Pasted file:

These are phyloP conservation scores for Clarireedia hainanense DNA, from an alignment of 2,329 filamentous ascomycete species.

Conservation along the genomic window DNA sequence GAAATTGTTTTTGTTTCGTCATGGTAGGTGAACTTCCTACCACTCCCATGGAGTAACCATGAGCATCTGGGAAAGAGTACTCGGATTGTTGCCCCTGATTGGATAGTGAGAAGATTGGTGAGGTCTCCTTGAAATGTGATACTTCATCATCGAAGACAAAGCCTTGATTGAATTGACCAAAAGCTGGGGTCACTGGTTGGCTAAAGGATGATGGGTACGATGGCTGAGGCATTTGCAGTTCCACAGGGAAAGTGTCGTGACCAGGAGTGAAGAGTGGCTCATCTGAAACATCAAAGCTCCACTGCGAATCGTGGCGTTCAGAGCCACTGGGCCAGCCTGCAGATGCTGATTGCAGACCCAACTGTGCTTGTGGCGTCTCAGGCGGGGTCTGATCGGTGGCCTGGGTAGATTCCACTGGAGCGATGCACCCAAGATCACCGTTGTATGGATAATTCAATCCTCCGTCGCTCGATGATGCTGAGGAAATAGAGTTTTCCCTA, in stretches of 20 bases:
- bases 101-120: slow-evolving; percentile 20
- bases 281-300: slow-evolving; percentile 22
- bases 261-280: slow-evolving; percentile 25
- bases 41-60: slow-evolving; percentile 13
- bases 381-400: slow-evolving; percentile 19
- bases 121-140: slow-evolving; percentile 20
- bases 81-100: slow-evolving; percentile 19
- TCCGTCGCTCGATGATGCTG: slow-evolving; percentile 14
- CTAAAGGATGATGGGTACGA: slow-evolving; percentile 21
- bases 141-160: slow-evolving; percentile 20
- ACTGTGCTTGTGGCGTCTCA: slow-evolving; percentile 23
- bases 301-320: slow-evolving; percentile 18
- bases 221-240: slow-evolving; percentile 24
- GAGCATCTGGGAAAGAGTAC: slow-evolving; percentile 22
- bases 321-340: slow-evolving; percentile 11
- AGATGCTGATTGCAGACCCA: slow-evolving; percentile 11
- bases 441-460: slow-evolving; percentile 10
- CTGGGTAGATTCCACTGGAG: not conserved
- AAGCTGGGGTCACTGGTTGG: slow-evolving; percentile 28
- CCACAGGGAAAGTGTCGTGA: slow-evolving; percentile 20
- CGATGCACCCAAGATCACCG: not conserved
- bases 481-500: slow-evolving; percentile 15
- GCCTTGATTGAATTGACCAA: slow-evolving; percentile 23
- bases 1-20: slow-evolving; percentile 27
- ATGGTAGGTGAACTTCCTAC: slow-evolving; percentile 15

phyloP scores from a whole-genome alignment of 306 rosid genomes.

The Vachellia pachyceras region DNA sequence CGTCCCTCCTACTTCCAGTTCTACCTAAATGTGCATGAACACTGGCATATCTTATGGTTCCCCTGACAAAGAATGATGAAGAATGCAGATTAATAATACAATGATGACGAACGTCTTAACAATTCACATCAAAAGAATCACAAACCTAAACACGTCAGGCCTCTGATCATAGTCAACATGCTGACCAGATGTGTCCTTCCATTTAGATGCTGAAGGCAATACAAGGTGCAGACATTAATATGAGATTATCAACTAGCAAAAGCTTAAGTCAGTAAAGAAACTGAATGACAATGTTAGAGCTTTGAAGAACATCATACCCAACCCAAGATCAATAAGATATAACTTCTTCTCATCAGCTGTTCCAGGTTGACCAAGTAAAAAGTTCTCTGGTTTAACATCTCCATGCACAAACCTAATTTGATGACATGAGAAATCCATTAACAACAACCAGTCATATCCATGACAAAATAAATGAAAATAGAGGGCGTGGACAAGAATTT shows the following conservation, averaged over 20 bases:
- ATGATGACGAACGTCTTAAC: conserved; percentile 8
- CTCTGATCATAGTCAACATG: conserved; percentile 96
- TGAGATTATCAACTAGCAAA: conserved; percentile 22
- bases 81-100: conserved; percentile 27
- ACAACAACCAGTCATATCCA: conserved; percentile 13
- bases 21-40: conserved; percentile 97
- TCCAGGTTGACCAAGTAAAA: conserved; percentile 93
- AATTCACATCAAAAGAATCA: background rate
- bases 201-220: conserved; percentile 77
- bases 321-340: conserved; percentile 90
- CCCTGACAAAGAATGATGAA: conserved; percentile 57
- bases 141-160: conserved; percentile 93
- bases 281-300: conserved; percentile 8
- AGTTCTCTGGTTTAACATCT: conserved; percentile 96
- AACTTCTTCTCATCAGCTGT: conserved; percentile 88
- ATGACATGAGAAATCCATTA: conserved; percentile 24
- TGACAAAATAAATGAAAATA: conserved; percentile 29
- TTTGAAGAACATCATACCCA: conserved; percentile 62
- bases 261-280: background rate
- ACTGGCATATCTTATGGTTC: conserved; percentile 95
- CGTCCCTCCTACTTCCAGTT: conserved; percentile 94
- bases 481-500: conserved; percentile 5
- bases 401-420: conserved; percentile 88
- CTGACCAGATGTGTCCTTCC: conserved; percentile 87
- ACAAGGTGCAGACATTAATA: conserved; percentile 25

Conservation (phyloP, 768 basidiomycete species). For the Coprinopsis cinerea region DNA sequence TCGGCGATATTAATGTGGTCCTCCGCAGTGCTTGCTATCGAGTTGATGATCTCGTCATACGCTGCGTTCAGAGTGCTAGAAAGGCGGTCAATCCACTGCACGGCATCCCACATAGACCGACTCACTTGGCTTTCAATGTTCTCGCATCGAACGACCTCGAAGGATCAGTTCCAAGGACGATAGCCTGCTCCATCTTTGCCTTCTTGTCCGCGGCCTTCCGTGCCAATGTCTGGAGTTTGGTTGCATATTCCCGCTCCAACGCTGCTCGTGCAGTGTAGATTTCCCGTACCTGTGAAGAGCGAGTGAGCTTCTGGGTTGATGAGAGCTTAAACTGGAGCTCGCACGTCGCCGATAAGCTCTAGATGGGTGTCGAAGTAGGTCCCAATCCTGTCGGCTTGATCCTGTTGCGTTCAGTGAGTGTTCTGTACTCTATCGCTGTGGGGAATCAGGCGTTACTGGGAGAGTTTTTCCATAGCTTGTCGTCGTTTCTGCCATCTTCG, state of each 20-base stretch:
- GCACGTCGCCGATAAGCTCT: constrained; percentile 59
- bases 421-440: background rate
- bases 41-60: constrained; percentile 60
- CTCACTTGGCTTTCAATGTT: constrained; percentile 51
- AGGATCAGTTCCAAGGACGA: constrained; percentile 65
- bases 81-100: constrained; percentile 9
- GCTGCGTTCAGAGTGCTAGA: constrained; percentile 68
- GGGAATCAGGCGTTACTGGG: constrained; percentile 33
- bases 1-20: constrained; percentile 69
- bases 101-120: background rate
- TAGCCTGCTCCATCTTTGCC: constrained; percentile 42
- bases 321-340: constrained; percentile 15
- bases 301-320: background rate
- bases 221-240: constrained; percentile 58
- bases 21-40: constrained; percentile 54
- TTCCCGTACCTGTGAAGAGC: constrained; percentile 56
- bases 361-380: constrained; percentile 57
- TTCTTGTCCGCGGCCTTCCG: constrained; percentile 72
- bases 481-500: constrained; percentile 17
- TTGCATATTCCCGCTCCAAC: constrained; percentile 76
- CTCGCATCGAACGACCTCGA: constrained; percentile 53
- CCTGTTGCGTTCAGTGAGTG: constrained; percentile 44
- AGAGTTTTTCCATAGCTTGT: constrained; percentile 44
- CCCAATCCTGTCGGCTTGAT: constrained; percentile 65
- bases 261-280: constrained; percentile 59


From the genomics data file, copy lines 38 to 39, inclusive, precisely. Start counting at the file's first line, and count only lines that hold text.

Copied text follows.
- bases 201-220: conserved; percentile 77
- bases 321-340: conserved; percentile 90